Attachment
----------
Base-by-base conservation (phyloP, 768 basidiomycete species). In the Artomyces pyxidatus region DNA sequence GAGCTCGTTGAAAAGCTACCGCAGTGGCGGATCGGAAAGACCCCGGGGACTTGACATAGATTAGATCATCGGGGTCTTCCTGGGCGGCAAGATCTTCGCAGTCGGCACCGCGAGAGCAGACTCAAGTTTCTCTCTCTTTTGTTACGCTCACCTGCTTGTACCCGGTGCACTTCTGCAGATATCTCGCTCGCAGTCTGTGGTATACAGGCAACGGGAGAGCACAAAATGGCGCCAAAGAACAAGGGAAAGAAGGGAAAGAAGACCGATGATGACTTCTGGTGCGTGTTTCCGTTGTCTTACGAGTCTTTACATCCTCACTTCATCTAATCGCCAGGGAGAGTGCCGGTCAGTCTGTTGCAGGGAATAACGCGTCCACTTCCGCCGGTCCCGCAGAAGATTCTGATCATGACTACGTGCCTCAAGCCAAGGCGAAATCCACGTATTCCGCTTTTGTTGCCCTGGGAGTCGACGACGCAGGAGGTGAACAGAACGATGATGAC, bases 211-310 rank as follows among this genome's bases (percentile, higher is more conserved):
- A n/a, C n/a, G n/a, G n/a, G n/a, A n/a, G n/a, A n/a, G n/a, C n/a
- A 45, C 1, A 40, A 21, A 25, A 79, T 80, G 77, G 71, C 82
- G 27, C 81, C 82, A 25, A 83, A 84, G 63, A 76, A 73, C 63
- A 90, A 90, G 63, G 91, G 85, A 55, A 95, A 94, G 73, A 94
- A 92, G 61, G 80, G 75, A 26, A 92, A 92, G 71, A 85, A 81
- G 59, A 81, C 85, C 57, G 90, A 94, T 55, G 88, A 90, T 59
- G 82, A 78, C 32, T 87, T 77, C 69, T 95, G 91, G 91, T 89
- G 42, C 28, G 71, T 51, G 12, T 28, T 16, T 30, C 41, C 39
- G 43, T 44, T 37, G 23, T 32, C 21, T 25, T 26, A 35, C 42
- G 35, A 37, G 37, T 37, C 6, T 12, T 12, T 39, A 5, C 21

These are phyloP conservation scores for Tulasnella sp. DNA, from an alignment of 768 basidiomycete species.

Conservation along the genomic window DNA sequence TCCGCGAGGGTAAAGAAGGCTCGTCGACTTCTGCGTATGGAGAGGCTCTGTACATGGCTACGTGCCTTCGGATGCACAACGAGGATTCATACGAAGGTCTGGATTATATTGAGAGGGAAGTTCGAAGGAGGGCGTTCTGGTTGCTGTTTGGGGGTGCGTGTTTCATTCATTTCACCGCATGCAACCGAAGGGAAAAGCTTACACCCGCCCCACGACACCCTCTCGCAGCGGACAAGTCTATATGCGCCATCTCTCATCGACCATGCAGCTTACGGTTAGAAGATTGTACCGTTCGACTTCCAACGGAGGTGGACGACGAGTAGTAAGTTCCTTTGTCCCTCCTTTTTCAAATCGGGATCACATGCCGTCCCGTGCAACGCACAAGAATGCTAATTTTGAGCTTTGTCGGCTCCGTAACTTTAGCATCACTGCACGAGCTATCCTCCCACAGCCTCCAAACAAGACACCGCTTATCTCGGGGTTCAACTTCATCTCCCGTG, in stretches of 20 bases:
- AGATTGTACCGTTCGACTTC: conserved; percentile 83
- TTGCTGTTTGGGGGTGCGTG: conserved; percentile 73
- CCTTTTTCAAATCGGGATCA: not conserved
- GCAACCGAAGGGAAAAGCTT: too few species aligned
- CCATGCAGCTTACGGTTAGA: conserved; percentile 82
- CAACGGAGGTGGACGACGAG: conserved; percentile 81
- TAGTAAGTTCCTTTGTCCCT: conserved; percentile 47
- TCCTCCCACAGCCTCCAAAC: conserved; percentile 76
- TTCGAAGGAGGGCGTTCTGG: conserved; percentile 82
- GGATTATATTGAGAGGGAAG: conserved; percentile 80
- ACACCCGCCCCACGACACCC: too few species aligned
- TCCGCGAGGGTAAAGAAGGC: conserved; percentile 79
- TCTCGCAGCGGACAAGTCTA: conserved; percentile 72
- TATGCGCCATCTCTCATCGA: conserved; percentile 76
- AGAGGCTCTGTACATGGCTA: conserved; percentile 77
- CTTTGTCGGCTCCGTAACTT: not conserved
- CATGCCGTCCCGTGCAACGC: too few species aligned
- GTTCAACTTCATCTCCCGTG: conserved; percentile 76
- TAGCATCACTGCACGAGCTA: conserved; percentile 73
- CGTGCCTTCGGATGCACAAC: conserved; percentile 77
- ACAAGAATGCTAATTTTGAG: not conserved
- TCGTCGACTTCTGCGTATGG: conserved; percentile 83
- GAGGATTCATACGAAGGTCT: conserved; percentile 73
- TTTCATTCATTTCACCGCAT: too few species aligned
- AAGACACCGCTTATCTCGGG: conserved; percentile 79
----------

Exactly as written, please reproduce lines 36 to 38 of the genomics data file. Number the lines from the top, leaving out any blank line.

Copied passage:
- GAGGATTCATACGAAGGTCT: conserved; percentile 73
- TTTCATTCATTTCACCGCAT: too few species aligned
- AAGACACCGCTTATCTCGGG: conserved; percentile 79